Covid-19 vs Christmas-20

Published 19 December 2020


Nationally the numbers of people testing positive for Covid-19 and hospital admissions for people with Covid-19 are around the levels seen just before the second lockdown in November. The current rate of spread, partly due to a new Covid-19 variant, is more than enough to be concerned, but there was the added concern of rules being relaxed for Christmas.


The traditional celebration is the definition of a super spreading event - grandparents mixing with grandchildren back from university, singing carols after a boozy Christmas lunch, followed by a long game of Monopoly. For some, it would have been the first time they would have been together in over nine months.


The un-relaxation of the rules for Christmas was sadly inevitable.


Our modelling for the Telegraph (read here), which is based on our Covid-19 tracking research (read more here), looked at a range of possible scenarios for January:

  • National lockdown from Monday (21st), and

  • Increased spread of Covid (Rt) during the Christmas week by 10%, 20%, and 30% followed by a lockdown from next Monday (28th)

The impact of these scenarios is shown below for cases (chart 1), hospitalisations (chart 2), and deaths (chart 3). Chart 1 - weekly case numbers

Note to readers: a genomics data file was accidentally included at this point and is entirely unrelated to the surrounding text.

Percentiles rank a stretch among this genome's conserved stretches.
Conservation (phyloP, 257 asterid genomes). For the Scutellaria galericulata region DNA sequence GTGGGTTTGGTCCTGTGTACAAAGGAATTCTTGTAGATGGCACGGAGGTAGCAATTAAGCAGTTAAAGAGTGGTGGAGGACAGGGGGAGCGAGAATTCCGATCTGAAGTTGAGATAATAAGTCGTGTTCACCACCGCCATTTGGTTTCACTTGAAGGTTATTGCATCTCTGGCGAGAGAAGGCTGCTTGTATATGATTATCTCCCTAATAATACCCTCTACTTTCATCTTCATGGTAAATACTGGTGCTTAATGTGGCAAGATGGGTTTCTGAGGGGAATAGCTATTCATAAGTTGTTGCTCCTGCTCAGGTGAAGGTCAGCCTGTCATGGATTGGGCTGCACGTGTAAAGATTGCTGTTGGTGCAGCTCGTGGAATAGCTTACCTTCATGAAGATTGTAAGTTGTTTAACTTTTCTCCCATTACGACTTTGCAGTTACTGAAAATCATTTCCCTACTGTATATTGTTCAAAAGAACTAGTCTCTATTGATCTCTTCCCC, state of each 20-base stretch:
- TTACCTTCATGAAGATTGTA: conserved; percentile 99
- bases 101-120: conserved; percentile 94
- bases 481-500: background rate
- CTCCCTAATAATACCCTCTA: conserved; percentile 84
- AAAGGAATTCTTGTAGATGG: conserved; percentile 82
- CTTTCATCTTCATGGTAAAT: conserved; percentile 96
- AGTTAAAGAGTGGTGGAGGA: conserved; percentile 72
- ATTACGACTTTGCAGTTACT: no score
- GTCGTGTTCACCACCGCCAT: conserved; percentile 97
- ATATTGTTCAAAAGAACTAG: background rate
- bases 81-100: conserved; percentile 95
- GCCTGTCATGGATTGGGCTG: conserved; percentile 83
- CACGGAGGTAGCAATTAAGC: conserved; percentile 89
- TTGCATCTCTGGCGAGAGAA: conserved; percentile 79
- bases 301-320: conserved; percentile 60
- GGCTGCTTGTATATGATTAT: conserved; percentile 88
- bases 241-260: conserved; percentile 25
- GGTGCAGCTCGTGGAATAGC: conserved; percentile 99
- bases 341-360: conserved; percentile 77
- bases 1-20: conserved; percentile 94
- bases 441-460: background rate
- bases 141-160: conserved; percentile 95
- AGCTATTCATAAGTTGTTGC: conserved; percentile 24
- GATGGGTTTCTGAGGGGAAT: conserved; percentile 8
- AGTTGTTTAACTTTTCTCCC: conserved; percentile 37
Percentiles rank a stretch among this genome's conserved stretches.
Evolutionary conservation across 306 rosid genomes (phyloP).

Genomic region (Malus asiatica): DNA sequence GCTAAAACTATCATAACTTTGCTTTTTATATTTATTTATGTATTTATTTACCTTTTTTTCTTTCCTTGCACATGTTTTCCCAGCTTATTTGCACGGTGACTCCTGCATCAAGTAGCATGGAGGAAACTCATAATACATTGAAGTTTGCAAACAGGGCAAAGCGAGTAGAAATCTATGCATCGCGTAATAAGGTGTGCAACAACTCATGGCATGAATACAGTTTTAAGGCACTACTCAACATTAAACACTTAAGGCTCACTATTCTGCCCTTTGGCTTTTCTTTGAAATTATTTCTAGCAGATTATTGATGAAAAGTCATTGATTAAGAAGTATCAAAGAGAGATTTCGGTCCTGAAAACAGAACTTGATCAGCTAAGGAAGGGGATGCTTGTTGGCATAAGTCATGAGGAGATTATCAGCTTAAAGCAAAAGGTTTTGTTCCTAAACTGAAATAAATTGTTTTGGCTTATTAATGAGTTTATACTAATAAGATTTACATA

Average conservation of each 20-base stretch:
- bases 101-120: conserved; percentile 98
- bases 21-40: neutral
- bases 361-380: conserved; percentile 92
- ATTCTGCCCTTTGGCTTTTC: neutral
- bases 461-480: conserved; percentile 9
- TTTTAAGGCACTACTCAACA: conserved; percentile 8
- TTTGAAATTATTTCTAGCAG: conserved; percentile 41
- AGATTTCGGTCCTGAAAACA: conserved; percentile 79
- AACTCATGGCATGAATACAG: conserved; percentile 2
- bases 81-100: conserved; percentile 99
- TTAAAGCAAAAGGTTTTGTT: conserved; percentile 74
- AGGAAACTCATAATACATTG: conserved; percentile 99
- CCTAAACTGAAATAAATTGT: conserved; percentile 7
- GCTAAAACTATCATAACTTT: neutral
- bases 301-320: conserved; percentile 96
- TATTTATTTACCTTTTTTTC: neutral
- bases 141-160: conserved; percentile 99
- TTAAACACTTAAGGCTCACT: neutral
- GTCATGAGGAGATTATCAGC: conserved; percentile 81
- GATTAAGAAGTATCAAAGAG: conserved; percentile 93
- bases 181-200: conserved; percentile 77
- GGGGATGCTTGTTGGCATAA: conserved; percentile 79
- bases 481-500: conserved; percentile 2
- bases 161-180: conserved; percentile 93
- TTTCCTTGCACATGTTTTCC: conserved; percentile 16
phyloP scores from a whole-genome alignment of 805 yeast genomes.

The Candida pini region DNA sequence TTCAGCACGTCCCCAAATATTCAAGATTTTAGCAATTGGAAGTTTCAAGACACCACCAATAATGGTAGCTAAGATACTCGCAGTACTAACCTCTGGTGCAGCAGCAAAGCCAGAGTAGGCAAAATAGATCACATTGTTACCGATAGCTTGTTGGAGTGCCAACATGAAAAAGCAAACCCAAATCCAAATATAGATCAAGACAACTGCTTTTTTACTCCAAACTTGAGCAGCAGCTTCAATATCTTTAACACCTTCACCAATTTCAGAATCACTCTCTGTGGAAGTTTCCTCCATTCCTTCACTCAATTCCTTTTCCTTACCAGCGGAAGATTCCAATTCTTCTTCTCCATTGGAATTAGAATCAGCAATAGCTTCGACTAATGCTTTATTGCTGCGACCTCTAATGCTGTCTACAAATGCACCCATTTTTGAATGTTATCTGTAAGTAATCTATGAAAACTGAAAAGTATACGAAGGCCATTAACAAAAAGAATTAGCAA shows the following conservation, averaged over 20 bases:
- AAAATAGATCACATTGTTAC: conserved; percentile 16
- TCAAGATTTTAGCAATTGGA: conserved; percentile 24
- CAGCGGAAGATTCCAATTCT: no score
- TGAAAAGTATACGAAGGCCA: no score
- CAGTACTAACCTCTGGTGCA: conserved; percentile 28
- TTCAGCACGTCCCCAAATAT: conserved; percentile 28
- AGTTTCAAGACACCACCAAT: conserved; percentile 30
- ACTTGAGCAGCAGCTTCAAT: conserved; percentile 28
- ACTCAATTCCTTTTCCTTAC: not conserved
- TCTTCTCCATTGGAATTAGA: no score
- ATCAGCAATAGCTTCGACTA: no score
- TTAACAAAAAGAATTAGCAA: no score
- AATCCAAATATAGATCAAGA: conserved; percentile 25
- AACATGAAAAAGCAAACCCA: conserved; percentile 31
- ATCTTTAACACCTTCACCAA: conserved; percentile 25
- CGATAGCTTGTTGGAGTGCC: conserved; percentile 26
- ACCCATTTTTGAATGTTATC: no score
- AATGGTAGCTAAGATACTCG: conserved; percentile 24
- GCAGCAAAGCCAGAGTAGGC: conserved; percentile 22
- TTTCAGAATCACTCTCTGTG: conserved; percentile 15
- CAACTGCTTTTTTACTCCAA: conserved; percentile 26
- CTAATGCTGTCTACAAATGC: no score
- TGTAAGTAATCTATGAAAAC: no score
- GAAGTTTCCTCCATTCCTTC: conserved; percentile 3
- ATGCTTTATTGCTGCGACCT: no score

Chart 2 - weekly hospitalisations


Chart 3 - weekly deaths


Only in the 'national lockdown from Monday' scenario with compliance in line with that seen in November do the numbers improve. If family gatherings lift the R rate by 30 per cent – as happened after Thanksgiving in parts of the US – our projections suggest deaths in England will peak at over 4,000 a week at the end of January. We do not know what will happen over the next few days - even now that the rules have been changed. But the pressure from growing infections will be felt most acutely on the progressively more fatigued NHS. While admissions will be lower than during the first wave in the spring, the sustained level of admissions over the last few months and it being much harder to discharge patients with Covid-19 means that hospital bed occupancy is growing alarmingly high in many hospitals. The hope now rests very heavily on the vaccines and the vaccination programme. The promise is high. -------------- If you are keen to explore more of our Covid-19 tracking research, have a look here - https://www.edgehealth.co.uk/covidtracking --------------

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